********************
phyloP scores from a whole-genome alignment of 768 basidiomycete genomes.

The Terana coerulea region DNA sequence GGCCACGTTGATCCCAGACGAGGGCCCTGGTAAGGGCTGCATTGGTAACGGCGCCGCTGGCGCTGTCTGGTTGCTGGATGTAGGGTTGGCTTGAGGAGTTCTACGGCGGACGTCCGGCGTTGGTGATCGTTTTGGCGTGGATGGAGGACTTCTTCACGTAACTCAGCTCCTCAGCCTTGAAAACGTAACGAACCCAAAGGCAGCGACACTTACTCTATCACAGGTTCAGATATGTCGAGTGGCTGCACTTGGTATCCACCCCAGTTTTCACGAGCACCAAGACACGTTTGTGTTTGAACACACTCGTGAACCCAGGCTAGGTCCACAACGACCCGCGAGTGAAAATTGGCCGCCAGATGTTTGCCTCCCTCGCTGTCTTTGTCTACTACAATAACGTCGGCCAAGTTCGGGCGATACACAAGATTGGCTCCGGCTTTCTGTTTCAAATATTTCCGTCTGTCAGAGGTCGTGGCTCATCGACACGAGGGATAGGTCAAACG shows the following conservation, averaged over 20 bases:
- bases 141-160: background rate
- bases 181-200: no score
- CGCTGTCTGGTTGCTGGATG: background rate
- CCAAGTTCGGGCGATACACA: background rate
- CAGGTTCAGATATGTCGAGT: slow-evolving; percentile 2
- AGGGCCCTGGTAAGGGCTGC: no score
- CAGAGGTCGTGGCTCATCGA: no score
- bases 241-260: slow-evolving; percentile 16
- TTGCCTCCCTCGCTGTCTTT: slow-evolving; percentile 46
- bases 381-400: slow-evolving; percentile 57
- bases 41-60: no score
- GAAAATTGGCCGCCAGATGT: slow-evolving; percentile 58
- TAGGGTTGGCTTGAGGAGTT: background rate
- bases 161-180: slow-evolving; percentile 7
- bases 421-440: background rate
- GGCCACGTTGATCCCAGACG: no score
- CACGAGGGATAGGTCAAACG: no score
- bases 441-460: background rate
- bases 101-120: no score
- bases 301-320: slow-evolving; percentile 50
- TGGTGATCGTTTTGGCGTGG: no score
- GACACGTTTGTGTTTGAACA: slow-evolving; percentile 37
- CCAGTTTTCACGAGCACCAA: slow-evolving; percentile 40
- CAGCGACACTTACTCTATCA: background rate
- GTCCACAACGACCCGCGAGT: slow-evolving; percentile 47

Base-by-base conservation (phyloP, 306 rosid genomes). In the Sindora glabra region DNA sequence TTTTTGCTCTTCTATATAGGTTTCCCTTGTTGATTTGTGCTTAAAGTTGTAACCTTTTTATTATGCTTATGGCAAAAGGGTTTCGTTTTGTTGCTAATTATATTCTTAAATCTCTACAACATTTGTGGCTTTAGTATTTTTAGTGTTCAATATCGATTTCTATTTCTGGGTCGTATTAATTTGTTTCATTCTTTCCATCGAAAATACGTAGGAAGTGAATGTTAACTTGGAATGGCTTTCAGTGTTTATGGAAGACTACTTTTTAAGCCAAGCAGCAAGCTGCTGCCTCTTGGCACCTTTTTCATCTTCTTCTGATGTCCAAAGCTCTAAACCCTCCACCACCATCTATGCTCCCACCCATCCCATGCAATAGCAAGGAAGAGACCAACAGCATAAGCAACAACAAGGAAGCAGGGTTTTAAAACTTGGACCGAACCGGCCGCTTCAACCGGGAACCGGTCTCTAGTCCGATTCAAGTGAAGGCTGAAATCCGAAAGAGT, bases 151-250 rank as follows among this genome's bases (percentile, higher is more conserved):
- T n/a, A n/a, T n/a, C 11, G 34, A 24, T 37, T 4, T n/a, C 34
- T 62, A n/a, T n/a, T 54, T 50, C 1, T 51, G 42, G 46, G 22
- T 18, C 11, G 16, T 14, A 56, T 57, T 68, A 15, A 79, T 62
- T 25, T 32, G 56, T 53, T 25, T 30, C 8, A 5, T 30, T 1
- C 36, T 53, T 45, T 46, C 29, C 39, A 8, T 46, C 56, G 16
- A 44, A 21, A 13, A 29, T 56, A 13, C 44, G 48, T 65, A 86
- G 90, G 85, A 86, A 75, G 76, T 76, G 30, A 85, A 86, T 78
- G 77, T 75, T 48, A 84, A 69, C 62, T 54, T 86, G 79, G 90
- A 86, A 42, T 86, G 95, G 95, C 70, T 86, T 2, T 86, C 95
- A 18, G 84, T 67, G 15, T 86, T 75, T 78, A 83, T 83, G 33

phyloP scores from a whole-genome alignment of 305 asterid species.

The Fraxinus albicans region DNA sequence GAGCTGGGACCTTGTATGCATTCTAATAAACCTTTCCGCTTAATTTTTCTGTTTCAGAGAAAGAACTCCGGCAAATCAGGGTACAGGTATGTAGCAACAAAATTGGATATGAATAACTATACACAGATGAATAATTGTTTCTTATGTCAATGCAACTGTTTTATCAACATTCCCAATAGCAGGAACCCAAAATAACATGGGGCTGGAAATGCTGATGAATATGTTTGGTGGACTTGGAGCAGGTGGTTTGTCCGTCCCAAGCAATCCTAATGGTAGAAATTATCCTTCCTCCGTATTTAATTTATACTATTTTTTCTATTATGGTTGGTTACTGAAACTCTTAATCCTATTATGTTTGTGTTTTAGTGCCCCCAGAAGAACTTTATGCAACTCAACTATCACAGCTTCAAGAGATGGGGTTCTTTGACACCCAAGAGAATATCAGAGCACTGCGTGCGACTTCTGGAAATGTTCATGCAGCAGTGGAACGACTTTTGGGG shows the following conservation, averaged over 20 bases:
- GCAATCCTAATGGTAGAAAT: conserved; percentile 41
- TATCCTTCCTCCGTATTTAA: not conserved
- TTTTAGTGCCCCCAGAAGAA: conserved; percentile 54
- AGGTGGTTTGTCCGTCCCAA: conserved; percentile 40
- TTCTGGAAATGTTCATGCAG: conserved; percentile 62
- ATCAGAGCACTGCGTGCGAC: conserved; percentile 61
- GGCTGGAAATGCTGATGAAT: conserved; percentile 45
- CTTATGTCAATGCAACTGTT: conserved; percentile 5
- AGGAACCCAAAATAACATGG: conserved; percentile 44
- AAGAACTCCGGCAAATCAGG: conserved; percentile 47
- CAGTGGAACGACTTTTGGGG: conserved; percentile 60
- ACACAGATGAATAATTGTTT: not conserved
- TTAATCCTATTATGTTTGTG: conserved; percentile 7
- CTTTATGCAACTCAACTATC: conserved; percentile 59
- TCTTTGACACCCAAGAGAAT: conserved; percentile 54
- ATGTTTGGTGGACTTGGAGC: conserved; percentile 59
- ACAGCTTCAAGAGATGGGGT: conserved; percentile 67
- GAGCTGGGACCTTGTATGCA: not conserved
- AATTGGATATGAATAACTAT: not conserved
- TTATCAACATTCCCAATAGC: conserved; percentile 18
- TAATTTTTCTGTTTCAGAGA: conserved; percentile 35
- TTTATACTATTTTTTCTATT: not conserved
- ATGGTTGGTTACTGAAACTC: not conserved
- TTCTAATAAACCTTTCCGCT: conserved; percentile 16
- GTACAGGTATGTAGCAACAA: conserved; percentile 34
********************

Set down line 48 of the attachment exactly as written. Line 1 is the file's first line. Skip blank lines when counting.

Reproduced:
- CTTATGTCAATGCAACTGTT: conserved; percentile 5